See also title LEASEHOLD. 32 & 33 Vict. c. 94.

FEALTY. * This word signifies fidelity, FAIRS: See title MARKET.

the.phrase " feal and leal” meaning simply FAIT. This word was used in the old faithful and loyal. Tenants by knights' law to signify a deed, factum. In juris- | service and also tenants in socage were re

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FELONY-continued. Common Law the forfeiture of the felon's lands and goods, or at any rate of his goods. The word “ felony" in its generic sense includes even treason, and under particular statutes, e.g.,39 & 40 Geo. 3, c. 93, the offence of treason may be prosecuted as a felony. The crime of felony stands midway between treason and misdemeanors. See both these titles.

FEME COVERT. A married woman is so called, but whether from the legal or from the physical meaning of the word cover, or from both, is uncertain.

See title MARRIED WOMAN. FEME SOLE. An unmarried woman is so called ; also, any woman who, although married, is in matters of property independent of her husband, is a feme sole quoad such property, and may deal with it in every respect as if she were unmarried, Taylor v. Meads, 34 L. J. (Ch.) 203.

FENCES: See title PARTY-WALLS.

FEOFFMENT : See title CONVEYANCES.

FEALTY-continued. quired to take an oath of fealty to the king or other their immediate lords; and fealty was one of the conditions of their tenure, the breach of which operated a forfeiture of their estates.

FEE. According to Spelman, this is the right which the vassal has in lands to use the same and take the profits thereof to him and his heirs, rendering to his lord the due services therefor. Fees were either Fee Simple or Fee Tail, the former being a simply, i.e., generally, inheritable estate, open to heirs general, the latter being also an inheritable estate, but in a limited, i.e., tailed manner only, to wit, open to lineal descendants only, or issue or heirs of the body.

See title ESTATES. FEE FARM. This is a species of holding or tenure, of a mixed nature, partly freehold and partly leasebold only. It corresponds as nearly as may be to the Emphyteusis of Roman Law, which title see; and for fee farm rent, see title RENTS.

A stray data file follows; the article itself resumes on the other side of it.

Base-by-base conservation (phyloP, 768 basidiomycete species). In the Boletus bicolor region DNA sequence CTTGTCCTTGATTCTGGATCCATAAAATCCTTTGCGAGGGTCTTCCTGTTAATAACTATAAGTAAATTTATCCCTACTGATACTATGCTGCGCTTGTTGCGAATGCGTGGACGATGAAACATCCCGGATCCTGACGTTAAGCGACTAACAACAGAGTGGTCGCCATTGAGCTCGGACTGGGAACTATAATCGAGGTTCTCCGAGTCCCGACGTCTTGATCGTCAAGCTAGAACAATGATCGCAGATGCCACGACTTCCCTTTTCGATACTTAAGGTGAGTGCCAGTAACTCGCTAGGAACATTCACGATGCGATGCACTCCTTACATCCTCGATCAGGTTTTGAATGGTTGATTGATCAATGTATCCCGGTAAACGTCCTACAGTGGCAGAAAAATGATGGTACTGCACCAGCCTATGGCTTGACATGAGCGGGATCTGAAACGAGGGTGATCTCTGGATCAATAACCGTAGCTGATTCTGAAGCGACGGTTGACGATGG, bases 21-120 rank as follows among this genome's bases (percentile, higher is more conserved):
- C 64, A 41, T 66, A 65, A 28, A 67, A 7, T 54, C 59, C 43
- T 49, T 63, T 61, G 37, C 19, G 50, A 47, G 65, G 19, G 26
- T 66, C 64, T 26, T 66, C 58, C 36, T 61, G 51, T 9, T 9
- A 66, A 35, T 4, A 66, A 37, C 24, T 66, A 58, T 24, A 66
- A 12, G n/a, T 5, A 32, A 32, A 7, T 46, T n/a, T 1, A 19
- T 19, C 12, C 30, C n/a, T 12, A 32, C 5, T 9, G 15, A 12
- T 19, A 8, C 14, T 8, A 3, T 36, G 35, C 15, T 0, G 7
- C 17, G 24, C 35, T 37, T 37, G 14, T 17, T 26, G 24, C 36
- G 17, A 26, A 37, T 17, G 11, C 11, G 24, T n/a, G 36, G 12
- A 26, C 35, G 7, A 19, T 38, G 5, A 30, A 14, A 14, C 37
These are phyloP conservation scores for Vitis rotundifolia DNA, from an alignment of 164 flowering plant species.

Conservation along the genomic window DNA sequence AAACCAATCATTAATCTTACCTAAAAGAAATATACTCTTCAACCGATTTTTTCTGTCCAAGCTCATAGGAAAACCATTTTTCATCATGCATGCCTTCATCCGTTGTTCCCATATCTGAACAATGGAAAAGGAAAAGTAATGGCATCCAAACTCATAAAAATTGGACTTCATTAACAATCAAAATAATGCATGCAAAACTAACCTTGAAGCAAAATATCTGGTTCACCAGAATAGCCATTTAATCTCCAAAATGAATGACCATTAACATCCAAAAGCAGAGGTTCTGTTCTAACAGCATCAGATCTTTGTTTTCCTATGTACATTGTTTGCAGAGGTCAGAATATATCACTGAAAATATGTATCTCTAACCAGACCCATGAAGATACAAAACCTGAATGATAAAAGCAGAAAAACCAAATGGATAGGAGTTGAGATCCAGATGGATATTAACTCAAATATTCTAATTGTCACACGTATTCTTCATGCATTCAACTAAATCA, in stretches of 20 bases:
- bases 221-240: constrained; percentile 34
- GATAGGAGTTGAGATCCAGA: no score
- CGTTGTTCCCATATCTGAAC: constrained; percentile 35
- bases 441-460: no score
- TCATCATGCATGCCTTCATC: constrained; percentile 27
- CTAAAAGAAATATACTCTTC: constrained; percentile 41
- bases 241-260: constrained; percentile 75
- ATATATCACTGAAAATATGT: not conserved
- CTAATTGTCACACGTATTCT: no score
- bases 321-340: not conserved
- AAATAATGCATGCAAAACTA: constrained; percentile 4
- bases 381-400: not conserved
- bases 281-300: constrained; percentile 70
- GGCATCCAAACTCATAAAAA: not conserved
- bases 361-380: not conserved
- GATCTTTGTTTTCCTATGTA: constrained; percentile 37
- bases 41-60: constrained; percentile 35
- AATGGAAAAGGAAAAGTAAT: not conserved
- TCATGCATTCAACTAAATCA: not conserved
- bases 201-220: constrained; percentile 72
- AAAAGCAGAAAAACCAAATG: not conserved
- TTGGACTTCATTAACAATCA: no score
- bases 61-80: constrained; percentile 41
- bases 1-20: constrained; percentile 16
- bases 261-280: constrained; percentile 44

FEE SIMPLE: See title ESTATES.
FEE TAIL: See title ESTATE-TAIL.

FEIGNED ISSUE. This was a fictitious issue, or rather a true issue raised by means of a simple fiction. The fiction raising it was resorted to in order to obviate the expense and delay of pleadings; e.g., the plaintiff by a fiction declared that he laid a wager of £5 with the defendant that certain goods were his (the plaintiff's) goods, and then averred that the goods were his; whereupon the defendant, admitting the feigned wager, averred that the goods were not the plaintiff's goods, thus raising at once the issue as to the plaintiff's property in the goods. These feigned issues used to be largely resorted to in Courts of Equity, and not unfrequently also, in interpleader suits, in Courts of Law. But by the Act 8 & 9 Vict. c. 109, 8. 19, for the trial of any question of fact, the Court is to direct a writ of summons to be sued out by the proper party against the proper party, in the form set forth in the schedule to the Act; and the proceedings thereupon are to be as upon a teigued issue.

FELO DE SE. This means a felon of himself, a suicide, and denotes any one who deliberately puts an end to his own existence, or commits some unlawful or malicious act in committing which he occarions his own death; as, e.g., when unlawfully shooting at another person the gun bursts, and he kills himself.

See also title HOMICIDE. FELONY Any capital crime short of treason, and being such as occasioned at

FERÆ NATURÆ. Animals 80 described are wild animals in which there is no property, but in respect of which, or of some of them, there may be an exclusive right of preserving and of killing, which is analogous to the right of property, and which is designated Game. See that title.

FERRY. Is properly a place of transit across a river, or arm of the sea ; but in law it is treated as a franchise, and defined as the exclusive right to carry passengers across river, or arm of the sea, from one vill to another, or to connect a continuous line of road leading from one township or vill to another; it is not a servitude or easement; it is wholly unconnected with the ownership or occupation of land, so much so, that the owner of the ferry need not have any property in the soil adjacent on either side (Newton v. Cubitt, 12 C.B. (N.S.) 32). The owner of the ferry is bound to maintain it in a proper state of repair.

A ferry may have originated in legal grant; but from a user of thirty-five years, a jury will presume that the ferry had a legal origin (Trotter v. Harris, 2 Y. & J. 285); and in case of a disturbance of the franchise, it is sufficient for the plaintiff to shew that he was in possession at the time of the disturbance. Trotter v. Harris, supra.

FEUD. This was a fee (see that "title). Feuds were either proper or improper, the former class being purely military, given freely, i.e., gratis, to persons duly qualified to discharge military services, the latter